Borrowing from a robo-advisor: Your guide to being robo-efficient

Borrowing from a robo-advisor: Your guide to being robo-efficient

Dani Fava | March 23, 2017

Let’s take a closer look and discover what aspects of the robo-advisor industry can be borrowed to make our traditionally human practices more efficient.

Not surprisingly, when it comes to the financial services industry, humans win again. Even pioneer “robo-advisor” companies like Betterment are stealing a page from a successful playbook and adding a human component. Clients of Betterment with $100,000 or more can now contact a human advisor, proving that financial advice doesn’t work without people.

But, should we lace up our tap shoes and do a victory dance? Probably not. Instead, let’s take a closer look and discover what aspects of the robo-advisor industry can be borrowed to make our traditionally human practices more efficient.

Automation makes life easier

When we look at how robo-advisors are able to scale their operations to accommodate an enormous number of small accounts at a lower cost, we come up with one answer: automation. Furthermore, we can separate the functions that robo-advisors automate into three categories:

1. Determining risk tolerance and onboarding
2. Investment research and model creation
3. Rebalancing

But who says you can’t employ tactics like that, too?

Determining risk tolerance and onboarding
When clients engage with a robo-advisor, they’re usually able to complete their risk assessment and onboarding entirely online—at their leisure and without any paperwork. Human advisors can also collect a risk assessment and review a client’s goals online by leveraging a number of third-party programs, including many free solutions. But, advisors can add to this automated process in a way that robo-advisors cannot because they are able to explain the results and explore client-specific and personal scenarios.

Advisors can also simplify the onboarding process by investing in e-signature programs and secure online file sharing. Many custodians, as well as portfolio management solutions, offer discounted or free programs that meet these needs. TD Ameritrade is integrated with several Open Access vendors which offer this full suite of onboarding technology.

Investment research and model creation
Robo-advisors use a finite number of model portfolios that are assigned to a client largely based on his or her appetite for risk. Further, robo-advisors do not spend any extra time uniquely customizing a client’s portfolio. By using standardized models and fully mobile data collection, they drastically cut down the time it takes to service clients.

So, are there any cost-effective solutions available for RIAs to get help with model construction? At LINC 2017, TD Ameritrade Institutional announced that later this year it will launch the Model Market Center to fill this gap for advisors. This will make a supermarket of third-party models from well-known asset managers directly available to RIAs without the additional cost of an overlay. As advisors onboard clients, they can map to the Market Center model that suits them the most, and then the advisor can make adjustments based on individual needs—another service that surpasses traditional robo-advisors.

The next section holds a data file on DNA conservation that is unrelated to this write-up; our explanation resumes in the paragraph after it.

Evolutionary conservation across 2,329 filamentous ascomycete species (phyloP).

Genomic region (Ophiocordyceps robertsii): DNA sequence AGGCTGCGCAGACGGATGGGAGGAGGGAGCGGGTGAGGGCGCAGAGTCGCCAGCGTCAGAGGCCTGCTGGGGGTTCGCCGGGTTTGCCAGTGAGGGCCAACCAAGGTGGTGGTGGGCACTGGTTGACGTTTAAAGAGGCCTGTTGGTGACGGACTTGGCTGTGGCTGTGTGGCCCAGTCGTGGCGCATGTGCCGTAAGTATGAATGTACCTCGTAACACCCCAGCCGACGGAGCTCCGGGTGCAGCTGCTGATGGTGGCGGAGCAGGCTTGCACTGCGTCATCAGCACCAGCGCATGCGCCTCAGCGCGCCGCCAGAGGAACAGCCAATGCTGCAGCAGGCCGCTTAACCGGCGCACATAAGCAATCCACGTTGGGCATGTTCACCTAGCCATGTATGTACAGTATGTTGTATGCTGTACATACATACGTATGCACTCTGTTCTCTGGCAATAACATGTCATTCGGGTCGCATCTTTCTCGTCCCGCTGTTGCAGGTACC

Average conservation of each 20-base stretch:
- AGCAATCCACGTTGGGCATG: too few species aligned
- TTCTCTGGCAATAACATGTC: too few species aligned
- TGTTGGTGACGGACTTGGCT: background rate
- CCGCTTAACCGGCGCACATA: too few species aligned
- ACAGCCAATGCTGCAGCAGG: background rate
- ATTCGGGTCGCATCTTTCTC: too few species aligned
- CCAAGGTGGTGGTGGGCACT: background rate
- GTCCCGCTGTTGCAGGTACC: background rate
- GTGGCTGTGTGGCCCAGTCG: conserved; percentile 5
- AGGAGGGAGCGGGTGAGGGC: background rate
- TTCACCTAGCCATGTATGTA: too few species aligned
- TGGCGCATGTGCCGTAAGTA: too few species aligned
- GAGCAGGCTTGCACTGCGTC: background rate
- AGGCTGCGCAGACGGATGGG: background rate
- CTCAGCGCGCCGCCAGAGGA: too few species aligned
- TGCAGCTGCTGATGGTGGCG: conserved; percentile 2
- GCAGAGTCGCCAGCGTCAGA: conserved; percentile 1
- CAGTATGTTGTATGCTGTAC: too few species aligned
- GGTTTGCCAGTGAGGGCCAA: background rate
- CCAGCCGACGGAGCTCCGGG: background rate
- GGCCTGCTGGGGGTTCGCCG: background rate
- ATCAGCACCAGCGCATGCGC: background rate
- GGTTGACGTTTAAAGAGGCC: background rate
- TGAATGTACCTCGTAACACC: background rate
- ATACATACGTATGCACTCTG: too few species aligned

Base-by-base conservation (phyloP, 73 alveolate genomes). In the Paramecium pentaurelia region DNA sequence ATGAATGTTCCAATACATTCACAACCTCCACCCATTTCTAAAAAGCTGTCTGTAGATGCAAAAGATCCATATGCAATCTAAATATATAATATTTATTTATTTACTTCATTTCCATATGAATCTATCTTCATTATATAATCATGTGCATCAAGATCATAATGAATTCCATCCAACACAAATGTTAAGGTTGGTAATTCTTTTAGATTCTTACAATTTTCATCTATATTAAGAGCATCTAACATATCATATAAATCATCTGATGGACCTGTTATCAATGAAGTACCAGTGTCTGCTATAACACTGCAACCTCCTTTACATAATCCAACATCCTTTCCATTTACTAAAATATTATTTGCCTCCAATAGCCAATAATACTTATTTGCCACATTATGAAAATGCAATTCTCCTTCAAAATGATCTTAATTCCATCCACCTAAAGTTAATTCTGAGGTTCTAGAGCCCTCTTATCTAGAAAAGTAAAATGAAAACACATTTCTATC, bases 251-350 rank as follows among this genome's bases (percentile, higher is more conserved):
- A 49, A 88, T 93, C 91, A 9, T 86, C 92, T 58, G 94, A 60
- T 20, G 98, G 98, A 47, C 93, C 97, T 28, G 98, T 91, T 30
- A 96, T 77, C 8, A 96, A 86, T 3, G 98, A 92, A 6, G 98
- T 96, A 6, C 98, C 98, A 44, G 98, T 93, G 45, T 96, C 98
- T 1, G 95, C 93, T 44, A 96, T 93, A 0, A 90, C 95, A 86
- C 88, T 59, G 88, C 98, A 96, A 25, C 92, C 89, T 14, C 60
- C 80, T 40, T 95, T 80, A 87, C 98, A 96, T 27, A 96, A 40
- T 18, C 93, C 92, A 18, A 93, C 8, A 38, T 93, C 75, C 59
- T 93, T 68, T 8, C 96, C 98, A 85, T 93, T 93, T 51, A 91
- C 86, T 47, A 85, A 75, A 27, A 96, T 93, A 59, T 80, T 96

Rebalancing
Robo-advisors could not operate without automated rebalancing. While rebalancing tools are readily available to human advisors, surprisingly, only 41% of advisors use them!1

 

If human advisors want to achieve the same efficiency as their robo-advisor counterparts, they should employ a rebalancing technology solution like iRebal®.

Remember to be human

With investment strategies quickly becoming commoditized by the robo-advice movement and technology replacing some traditionally human functions, it’s important to focus on building relationships and articulating your value proposition. While robo-advisors are a quick investment solution, people still crave the human touch. An attendee at LINC said it best: “Did the home treadmill kill the commercial gym? No. We all need to be around people.”

Finally, human advisors provide a personal touch. . The fact is that a computer can’t understand a client’s full financial picture or complex goals, not to mention provide ideas on how to pursue those goals. It cannot help manage a person’s fears by discussing different possible outcomes. And it can’t automate more complex financial events like estate and tax planning.

Give clients the best of both worlds

While the human touch is the proven winning scenario it can’t be the only thing you hang your hat on especially since many clients may have spent time working with a robo-advisor in the past. In those cases, you must have a solid technology stack to give them a comparable experience, plus the advantages a human advisor can bring. And when you can figure out how to harness the efficiency of a robo-advisor while offering your clients more insightful service, you can begin building a firm that provides value to your clients.

1. 2017 T3/Inside Information/Advisor Perspectives Software Survey.